The rate-setting body noted that uncertainties about the outlook remain, and that it will watch global developments, as well as inflation and employment.
According to the Fed, “This action supports the committee’s view that sustained expansion of economic activity, strong labor market conditions and inflation near the committee’s symmetric 2 percent objective are the most likely outcomes, but uncertainties about this outlook remain.”
Even as the Fed has continued cutting rates, credit card rates have not seen much of an impact. For the week of Oct. 30, the average card rate was 17.37 percent, down from 17.80 for the week of July 31, when the Fed made its first rate cut in many years.
The Fed cited “global developments” and “muted inflation pressures” as driving its decision to target a lower interest rate. It also noted that while the labor market remains strong and economic activity has been rising moderately, business investments and exports remain weak. Besides, inflation is still running below the central bank’s 2 percent target.
In contemplating future action on rates, the rate-setting Federal Open Market Committee will consider actual employment and inflation figures, as well as the outlook for these economic indicators, in addition to “readings on financial and international developments.”
In a press conference following the interest rate decision, Fed Chairman Jerome Powell noted that a resolution to trade issues would “bode well,” and improve the risk picture. The “tail risk” of a no-deal Brexit has also been mitigated. The Fed’s outlook is for a moderate 2 percent growth.
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Fed acting to avoid Japanese-style disinflation
Inflation was still running below the Fed’s targeted 2 percent in August, with the personal consumption expenditures index up 1.4 percent over the year. Excluding unstable food and energy prices, the PCE index rose 1.8 percent from last August.
Powell noted that the Fed would act to hike rates only after there are signs of achieving its “symmetric 2 percent” target for interest rates. Japan has experienced a long period of disinflation, and Europe has also in recent years been affected by disinflation.
“There are significant disinflationary pressures worldwide and we aren’t exempt from that,” Powell said.
Inflation in the U.S. looks to be settling in below 2 percent, with inflation expectations also moving sideways and down. The Fed is considering various innovative ways to keep inflation anchored to its goal, which they will likely come out with in the middle of next year.
Touching on the lack of liquidity in the repurchase money market this summer that forced the Fed to act to maintain its target interest rate, Powell noted that even though some banks had excess reserves, they did not act to invest them to get higher returns in the repo market. The Fed is looking into how to make “liquidity flow better without sacrificing safety or soundness.”
The Fed is also monitoring the financial stability picture. Although some asset prices are high, Powell doesn’t see any bubbles. Households in general are in great shape, but the Fed remains concerned about the historically high debt levels of some businesses.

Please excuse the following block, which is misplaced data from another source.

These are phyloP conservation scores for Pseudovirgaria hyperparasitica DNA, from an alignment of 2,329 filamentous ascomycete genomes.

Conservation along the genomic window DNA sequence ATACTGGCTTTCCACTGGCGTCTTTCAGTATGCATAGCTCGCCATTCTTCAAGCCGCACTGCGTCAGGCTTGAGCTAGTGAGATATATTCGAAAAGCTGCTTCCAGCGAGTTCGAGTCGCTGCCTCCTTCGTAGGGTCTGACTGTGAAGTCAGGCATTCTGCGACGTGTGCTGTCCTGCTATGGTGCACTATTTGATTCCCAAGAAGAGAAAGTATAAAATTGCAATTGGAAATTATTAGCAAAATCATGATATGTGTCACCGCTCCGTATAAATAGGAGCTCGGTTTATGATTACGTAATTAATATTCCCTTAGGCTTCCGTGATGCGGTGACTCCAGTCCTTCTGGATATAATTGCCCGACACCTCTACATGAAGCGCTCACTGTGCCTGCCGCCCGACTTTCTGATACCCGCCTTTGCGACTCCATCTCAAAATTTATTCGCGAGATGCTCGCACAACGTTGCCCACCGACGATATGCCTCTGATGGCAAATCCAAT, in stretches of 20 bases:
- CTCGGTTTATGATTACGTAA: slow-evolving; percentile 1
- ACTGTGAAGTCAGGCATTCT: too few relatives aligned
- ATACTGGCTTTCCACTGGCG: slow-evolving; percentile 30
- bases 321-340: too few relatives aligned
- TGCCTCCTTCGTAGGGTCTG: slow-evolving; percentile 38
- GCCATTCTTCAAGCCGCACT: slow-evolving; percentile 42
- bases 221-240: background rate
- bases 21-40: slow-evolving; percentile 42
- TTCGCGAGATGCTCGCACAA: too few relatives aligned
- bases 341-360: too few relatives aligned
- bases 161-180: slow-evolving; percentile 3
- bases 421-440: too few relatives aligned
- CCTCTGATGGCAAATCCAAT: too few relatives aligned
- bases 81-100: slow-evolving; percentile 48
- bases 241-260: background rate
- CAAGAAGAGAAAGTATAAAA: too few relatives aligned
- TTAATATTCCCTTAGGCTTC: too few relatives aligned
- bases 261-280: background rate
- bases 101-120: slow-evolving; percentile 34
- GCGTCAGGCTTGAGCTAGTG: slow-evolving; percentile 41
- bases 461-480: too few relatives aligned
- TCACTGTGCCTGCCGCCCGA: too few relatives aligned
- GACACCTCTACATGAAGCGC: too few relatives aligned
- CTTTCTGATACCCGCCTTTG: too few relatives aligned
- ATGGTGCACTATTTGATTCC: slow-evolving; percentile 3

Economic growth continues
In the third quarter, the U.S. economy grew 1.9 percent, according to the government’s initial estimate of gross domestic product for the period. This is down from the second quarter’s 2 percent growth.
Consumer spending, which accounts for about 70 percent of GDP, continued strong in the third quarter, boosting economic output. Government spending (federal, state and local), homebuilding and exports were also positives. Business inventory investment slowed down in the third quarter though, together with nonresidential building. A pick up in imports also slowed growth.
In a blog post commenting on third quarter GDP, Diane Swonk, chief economist at Grant Thornton, noted, “Growth pleasantly surprised to the upside in the third quarter, which deals another blow to the rationale for a Federal Reserve rate cut today. Look for at least two dissents if the Fed decides to cut rates a third time this year; at least six of the 12 regional Fed presidents would like to see more signs that the economy is slowing before cutting again.”
Two FOMC members did vote against today’s rate cut; both Esther George and Eric Rosengren preferred to maintain the target rate at 1.75 percent to 2 percent.
Will job growth slowdown further?
On the employment front, ADP reports, based on its private survey, that the economy added 125,000 private-sector jobs in October.
In the ADP news release reporting on the October job numbers, Mark Zandi, chief economist at Moody’s Analytics, said, “Job growth has throttled way back over the past year. The job slowdown is most pronounced at manufacturers and small companies. If hiring weakens any further, unemployment will begin to rise.”
However, Powell doesn’t see any sign of weakness in other parts of the economy impacting the employment situation, and noted consumers continue to boost the economy. Workers at the lower end of the spectrum are finally seeing the impact of wage gains as the expansion continues, although many people are still not in the labor market yet, Powell said.
And in his daily email commentary, Ian Shepherdson, chief economist at Pantheon Macroeconomics, noted that the ADP numbers are above the consensus expectation for October job growth of 110,000.
He expects that the ADP numbers are overstating job growth, since the firm doesn’t account for a strike at General Motors, and he expects the government report on Nov. 1 to show job growth of only 70,000. In fact, Shepherdson anticipates that job growth will slow to 50,000 by early next year.